Are You Getting Enough Sleep?
How much sleep do you really need? In general, most adults need about 7 hours of sleep per night. Children and adolescents need even more - around 9 or 10 hours per night. However, the amount of sleep people need varies widely, ranging from 5 to 10 hours per night. The important thing is to find out how much sleep you need to stay healthy and alert, and then try to get this amount of sleep each night.
The right amount of sleep is the amount that lets you wake up feeling refreshed and well. You may be able to function on the amount of sleep you are getting now, but it still may not be enough for you to reach your full potential. Here's how to tell if you're not getting enough sleep:
You need an alarm clock to wake up.
You sleep longer and better on weekends.
You have trouble getting out of bed in the morning.
You feel tired during the day.
You have bags or dark circles under your eyes.
You get drowsy while sitting in a public place, such as a movie theatre or meeting.
You doze off while driving.
You have trouble concentrating.
You have early morning headaches.
If you notice any of these signs, you may not be getting enough sleep. Try to gradually increase the amount of sleep you get each night until you find the right amount - you'll know that you've got it when these signs start to go away. If you haven't been getting enough sleep for a long time, it may take a while to recover. If you've tried everything and still have trouble getting a good night's sleep, talk to your doctor. You may have a sleep disorder.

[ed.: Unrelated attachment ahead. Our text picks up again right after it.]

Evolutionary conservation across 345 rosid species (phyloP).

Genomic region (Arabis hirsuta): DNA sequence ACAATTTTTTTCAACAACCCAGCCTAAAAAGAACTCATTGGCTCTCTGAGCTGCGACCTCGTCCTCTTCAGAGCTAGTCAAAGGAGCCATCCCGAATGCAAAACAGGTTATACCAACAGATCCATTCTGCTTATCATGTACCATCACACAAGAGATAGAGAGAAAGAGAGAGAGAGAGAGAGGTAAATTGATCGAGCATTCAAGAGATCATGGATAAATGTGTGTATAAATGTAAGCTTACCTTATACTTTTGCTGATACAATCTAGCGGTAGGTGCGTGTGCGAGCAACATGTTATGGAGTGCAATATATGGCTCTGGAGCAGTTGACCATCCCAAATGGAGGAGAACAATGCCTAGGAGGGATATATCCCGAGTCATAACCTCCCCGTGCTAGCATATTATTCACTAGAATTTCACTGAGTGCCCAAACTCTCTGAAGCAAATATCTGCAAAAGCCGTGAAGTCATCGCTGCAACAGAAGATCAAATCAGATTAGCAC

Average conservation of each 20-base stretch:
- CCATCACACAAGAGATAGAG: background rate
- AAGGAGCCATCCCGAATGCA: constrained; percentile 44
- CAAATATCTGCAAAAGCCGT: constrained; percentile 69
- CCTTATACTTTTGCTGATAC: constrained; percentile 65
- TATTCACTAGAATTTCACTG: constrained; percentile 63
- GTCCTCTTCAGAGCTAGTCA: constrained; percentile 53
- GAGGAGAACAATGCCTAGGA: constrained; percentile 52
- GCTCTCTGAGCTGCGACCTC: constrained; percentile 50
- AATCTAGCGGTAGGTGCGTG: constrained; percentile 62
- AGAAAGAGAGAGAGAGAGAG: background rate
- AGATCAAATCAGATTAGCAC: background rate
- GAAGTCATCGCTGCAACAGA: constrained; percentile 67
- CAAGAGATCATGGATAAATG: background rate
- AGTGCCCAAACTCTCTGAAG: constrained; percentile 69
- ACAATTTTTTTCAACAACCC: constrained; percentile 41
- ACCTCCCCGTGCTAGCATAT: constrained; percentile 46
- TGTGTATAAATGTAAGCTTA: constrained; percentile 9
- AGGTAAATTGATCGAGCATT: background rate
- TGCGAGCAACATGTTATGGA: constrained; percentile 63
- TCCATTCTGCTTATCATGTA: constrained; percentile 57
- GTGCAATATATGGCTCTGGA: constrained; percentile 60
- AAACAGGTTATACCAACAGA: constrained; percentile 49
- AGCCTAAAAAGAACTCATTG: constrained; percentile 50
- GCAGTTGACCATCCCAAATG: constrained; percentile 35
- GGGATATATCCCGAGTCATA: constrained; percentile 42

Tips on Getting a Good Night's Sleep
Do you wake up feeling refreshed, alert, and ready to meet the challenges of the day? If not, here are some tips to help you get there:
Keep regular hours. Try to go to bed and wake up around the same time every day, including weekends.
Avoid taking long naps during the day - these could make it harder to fall asleep at night. A short nap, however, is okay as long as you can sleep well during the night.
Develop a "sleep ritual." If you do the same things before you go to bed each night, it will train your body to get ready for sleep.
Take some time to relax and unwind before you go to sleep. You may try stretching, relaxation exercises, a hot shower or bath, meditation, or a glass of hot milk help you to relax and prepare for sleep. Avoid activities that may be emotionally upsetting a few hours before you go to bed.
Avoid caffeine and medications that may keep you awake (e.g., stimulants) in the evening. Check with your doctor or pharmacist to see if your medication may be keeping you awake.
If you are taking a diuretic (such as furosemide or hydrochlorothiazide), take it in the morning. Diuretics increase urination, and this may keep you up at night if you take them later in the day.
Avoid drinking alcohol right before bedtime. Alcohol can interrupt sleep, leading to a poor quality of sleep.